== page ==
Dislocated Shoulder last year, now TMJ syndrome

by Rebecca Matteson
(Cameron Park, CA, USA)

I'm Rebecca, a 50 year old female person in pretty good shape. 5'5", 125#, moderate 40 min exercise 4-5x/wk, decent diet.

I got clobbered by a rogue wave in Maui October 2015 and dislocated my right shoulder. I was put back together within a couple hours, stayed immobile for 6 weeks, began a range of motion protocol, and finally a strengthening regimen.

Ortho released me after 10 weeks.

A few months later I thought I had something living in my ears they hurt so badly. ENT revealed that it was TMJ syndrome despite my bite guard. She told me to stop eating chewy food and wait it out.

Now, one year later, I deal with jaw pain, neck pain, pain in both shoulders, headaches, and my jaw occasionally locks in the open position and I cannot speak. Extremely scary since I am the full time caregiver to my adult son with severe cognitive disabilities and type 1 diabetes.

I understand the concept of muscles thinking that they're short, not long, because it feels like they're all tight, thick rubber bands fighting to get even tighter.

I'm willing to get to work, as you said in your article. Do you think I'm a candidate that would benefit from your ideas?

Thank you!



Joshua Answers:

Hi Rebecca.

Ouch. Some pain is worse than others. Ear pain is right on up there.

So, it goes something like this:

1. You get clobbered by a wave.

2. Impact forces shoulder out of socket.

3. Ligaments get stretched, joint capsule gets stretched, massive pain/problem signal gets sent to the brain.

4. Brain kicks in tightness, inflammation response (which tightens things and releases pain enhancing chemical).

5. Tightness and stress (trauma, pain, worry, fear, poor sleep) and inflammation all eat up nutrition.

6. Your body recovers as best it can, but you're left with too much tightness, a certain amount of the brain trying to protect you (constantly) from injury), chronic inflammation process, and nutritional insufficiency, ongoingly.

7. Hello Tendonitis.

Specifically, Shoulder Tendonitis and the Pain Causing Dynamic

8. Ultimately, in the body, everything is connected. So tightness causes other muscles to tighten.
A frightened brain causes (other) muscles to become and stay tight.

In other words, it spreads.

The shoulder is intimately connected to neck. The neck is intimately connected to the jaw.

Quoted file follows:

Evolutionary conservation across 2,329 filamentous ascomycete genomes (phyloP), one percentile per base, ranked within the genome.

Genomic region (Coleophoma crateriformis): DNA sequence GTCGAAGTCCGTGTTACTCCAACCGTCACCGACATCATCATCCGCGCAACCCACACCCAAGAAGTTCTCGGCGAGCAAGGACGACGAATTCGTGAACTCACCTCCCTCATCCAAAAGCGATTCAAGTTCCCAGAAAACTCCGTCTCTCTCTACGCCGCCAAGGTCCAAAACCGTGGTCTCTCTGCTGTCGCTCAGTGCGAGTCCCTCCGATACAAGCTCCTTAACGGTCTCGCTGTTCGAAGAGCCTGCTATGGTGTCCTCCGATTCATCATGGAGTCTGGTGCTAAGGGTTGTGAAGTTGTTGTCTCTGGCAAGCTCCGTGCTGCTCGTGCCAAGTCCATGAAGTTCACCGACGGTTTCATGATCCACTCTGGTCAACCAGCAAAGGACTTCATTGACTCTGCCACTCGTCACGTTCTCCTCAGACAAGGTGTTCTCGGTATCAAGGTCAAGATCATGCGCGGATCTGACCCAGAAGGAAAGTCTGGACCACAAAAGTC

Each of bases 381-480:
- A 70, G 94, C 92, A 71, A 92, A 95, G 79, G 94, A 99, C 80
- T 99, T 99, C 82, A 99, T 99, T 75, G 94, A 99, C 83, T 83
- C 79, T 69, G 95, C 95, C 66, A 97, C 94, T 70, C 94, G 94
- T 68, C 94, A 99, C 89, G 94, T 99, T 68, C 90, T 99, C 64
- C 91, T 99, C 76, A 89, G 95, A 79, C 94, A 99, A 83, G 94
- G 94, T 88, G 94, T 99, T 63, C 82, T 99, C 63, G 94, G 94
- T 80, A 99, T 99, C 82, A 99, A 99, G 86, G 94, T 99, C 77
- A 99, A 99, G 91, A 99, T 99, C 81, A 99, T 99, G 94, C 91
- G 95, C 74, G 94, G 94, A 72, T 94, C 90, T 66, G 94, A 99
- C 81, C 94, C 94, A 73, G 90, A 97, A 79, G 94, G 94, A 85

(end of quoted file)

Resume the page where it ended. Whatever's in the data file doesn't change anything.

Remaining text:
And realistically, the impact that hurt your shoulder hurt your neck as well. A certain amount of whiplash is an easy enough way to think about it.

9. "I'm willing to get to work, as you said in your article. Do you think I'm a candidate that would benefit from your ideas?"

I love working with motivated people.

Are you a candidate? Absolutely. I'd even say it's a necessity.

Rest isn't going to help. Pain killers and corticosteroid shots won't fix it. Bite guards are just to get you through the night. Etc.

You have to fix the overall causative dynamic, and there are multiple factors. And you can't make the muscles relax if you don't correct the nutritional insufficiency.

It's basic math (metaphor). If you do the basic math wrong (rest, anti-inflammatories, surgery, etc) then you're doomed to fail.


I would get either the Reversing Whiplash or the Reversing Shoulder Tendonitis.

If your shoulder hurts more, get that one. If your shoulder doesn't hurt so much, get the whiplash one (because even if your neck hurts, it needs work bad.

Then email me and I can talk you through specific tmj work.

The overall dynamic/problem and how to fix (including the nutrition) is in both. The real difference is location specific content.

Again, even if your neck doesn't hurt, I promise it needs work and is directly connected to the jaw problem. Probably should just get the whiplash one.

See Related: What Is TMJ?

See Related: Tendonitis Of The Jaw

See Related: TMJ Dislocation

Please reply using the comment link below. Do not submit a new submission to answer/reply, it's too hard for me to find where it's supposed to go.

And, comments have a 3,000 character limit so you may have to comment twice.

Joshua Tucker, B.A., C.M.T.
The Tendonitis Expert

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